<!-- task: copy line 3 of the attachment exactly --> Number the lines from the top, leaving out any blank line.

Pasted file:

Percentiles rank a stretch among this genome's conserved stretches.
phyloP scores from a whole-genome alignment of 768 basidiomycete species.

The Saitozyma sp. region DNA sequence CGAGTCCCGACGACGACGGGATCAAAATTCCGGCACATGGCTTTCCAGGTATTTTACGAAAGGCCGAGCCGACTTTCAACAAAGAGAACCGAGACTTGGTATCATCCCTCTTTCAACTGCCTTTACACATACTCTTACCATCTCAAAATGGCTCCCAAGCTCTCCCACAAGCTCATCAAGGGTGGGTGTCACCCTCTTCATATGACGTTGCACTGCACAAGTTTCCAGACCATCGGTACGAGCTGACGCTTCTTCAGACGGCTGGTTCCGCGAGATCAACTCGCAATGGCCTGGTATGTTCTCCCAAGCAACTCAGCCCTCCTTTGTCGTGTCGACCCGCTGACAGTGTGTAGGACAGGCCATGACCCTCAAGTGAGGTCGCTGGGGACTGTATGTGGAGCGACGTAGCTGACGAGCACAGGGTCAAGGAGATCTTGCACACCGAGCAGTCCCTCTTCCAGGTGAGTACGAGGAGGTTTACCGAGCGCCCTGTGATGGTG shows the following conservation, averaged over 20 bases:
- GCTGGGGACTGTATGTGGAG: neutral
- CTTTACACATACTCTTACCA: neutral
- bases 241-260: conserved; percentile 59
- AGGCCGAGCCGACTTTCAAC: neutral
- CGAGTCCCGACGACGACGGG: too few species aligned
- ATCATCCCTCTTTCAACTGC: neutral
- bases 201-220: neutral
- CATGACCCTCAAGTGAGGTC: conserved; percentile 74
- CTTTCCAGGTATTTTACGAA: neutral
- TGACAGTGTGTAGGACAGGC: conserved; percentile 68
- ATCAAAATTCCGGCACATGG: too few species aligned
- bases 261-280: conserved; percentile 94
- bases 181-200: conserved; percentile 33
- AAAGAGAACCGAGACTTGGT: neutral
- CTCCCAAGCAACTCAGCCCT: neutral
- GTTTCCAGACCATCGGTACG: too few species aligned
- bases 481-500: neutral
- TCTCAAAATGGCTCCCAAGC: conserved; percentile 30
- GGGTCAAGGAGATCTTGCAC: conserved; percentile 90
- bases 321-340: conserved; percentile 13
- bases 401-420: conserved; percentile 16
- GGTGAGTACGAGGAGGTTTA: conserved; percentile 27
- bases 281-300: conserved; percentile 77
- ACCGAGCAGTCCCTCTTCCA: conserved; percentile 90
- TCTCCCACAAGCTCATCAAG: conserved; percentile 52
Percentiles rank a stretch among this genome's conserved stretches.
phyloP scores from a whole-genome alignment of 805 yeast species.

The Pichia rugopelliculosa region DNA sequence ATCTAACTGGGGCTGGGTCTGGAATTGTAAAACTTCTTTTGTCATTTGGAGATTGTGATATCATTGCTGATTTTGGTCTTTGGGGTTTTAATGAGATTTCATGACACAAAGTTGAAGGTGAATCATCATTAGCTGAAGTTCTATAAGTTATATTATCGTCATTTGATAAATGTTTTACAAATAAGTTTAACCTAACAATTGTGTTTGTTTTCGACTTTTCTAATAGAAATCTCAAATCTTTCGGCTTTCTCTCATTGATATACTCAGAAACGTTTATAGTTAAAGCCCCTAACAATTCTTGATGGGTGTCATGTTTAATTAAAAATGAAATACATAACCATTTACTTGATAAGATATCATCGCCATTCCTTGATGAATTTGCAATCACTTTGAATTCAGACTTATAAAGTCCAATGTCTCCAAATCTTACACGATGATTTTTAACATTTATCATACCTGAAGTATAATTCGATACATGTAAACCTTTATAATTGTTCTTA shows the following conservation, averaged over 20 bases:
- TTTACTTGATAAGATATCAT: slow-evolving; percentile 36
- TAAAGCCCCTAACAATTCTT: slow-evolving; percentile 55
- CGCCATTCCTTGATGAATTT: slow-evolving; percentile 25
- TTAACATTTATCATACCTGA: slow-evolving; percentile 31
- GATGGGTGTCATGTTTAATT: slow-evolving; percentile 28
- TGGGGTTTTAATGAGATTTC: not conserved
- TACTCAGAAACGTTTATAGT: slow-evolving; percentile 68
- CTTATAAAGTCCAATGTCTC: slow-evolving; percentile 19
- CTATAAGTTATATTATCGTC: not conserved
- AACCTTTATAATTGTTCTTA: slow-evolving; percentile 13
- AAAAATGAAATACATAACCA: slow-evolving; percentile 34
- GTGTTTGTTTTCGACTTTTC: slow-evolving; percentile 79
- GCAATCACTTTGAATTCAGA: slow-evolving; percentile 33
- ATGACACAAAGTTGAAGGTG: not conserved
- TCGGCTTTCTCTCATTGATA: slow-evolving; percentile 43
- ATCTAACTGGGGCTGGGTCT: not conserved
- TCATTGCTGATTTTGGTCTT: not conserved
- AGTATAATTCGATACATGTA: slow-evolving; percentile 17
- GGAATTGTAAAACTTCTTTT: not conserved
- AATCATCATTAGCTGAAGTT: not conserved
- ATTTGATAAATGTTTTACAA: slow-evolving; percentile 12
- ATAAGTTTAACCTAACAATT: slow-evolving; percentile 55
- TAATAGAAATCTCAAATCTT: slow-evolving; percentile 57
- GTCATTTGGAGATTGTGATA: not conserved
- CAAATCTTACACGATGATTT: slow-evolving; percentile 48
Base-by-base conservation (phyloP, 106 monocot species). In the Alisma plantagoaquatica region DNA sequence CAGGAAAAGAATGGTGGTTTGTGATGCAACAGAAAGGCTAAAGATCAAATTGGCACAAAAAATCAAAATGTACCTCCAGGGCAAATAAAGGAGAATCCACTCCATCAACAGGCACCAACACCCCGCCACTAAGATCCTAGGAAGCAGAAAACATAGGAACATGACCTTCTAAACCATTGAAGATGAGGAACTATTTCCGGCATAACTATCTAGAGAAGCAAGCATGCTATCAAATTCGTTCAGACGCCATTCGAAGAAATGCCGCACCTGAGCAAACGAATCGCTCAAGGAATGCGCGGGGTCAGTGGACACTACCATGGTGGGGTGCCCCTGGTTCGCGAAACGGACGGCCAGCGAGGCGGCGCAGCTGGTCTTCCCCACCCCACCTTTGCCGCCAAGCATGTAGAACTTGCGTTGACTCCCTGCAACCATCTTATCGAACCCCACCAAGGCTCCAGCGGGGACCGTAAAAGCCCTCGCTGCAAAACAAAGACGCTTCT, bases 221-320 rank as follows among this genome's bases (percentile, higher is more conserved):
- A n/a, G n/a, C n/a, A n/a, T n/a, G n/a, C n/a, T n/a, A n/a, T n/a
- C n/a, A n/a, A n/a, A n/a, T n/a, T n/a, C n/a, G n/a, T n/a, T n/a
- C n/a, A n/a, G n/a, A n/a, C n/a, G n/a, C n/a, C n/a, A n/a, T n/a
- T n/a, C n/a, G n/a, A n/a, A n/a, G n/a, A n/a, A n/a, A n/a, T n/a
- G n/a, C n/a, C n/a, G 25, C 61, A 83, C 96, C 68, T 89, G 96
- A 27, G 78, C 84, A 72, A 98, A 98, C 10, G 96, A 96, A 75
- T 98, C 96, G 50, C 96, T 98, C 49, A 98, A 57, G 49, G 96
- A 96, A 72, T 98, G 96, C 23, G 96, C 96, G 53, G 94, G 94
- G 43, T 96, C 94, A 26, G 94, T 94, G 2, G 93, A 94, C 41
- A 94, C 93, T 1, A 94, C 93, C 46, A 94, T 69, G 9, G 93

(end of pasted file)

The Saitozyma sp. region DNA sequence CGAGTCCCGACGACGACGGGATCAAAATTCCGGCACATGGCTTTCCAGGTATTTTACGAAAGGCCGAGCCGACTTTCAACAAAGAGAACCGAGACTTGGTATCATCCCTCTTTCAACTGCCTTTACACATACTCTTACCATCTCAAAATGGCTCCCAAGCTCTCCCACAAGCTCATCAAGGGTGGGTGTCACCCTCTTCATATGACGTTGCACTGCACAAGTTTCCAGACCATCGGTACGAGCTGACGCTTCTTCAGACGGCTGGTTCCGCGAGATCAACTCGCAATGGCCTGGTATGTTCTCCCAAGCAACTCAGCCCTCCTTTGTCGTGTCGACCCGCTGACAGTGTGTAGGACAGGCCATGACCCTCAAGTGAGGTCGCTGGGGACTGTATGTGGAGCGACGTAGCTGACGAGCACAGGGTCAAGGAGATCTTGCACACCGAGCAGTCCCTCTTCCAGGTGAGTACGAGGAGGTTTACCGAGCGCCCTGTGATGGTG shows the following conservation, averaged over 20 bases: